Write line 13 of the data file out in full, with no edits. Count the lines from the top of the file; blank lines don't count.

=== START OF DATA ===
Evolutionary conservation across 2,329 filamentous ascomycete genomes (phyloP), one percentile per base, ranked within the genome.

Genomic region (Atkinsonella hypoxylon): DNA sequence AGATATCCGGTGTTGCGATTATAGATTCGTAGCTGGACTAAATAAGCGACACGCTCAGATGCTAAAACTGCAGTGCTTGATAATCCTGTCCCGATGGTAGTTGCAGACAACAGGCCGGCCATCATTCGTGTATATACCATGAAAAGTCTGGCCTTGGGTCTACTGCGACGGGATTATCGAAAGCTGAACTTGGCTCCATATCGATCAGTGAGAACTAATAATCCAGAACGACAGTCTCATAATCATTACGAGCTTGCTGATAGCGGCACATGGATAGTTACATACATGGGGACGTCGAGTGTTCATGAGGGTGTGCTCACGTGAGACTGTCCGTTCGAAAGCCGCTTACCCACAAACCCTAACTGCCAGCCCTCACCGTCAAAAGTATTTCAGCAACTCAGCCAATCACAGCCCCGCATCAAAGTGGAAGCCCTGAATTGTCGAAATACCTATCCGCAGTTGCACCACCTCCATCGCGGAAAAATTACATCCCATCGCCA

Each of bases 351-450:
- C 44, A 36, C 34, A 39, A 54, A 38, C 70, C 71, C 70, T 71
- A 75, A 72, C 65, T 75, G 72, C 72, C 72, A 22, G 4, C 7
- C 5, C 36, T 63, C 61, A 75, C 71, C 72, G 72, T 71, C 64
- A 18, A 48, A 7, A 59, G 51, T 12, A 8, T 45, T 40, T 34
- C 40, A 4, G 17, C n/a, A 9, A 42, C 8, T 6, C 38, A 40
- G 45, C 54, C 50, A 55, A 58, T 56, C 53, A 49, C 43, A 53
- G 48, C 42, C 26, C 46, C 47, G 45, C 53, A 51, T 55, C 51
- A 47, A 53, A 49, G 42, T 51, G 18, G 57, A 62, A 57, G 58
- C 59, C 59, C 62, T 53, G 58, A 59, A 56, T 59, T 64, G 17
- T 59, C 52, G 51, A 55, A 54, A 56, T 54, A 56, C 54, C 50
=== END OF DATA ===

- T 59, C 52, G 51, A 55, A 54, A 56, T 54, A 56, C 54, C 50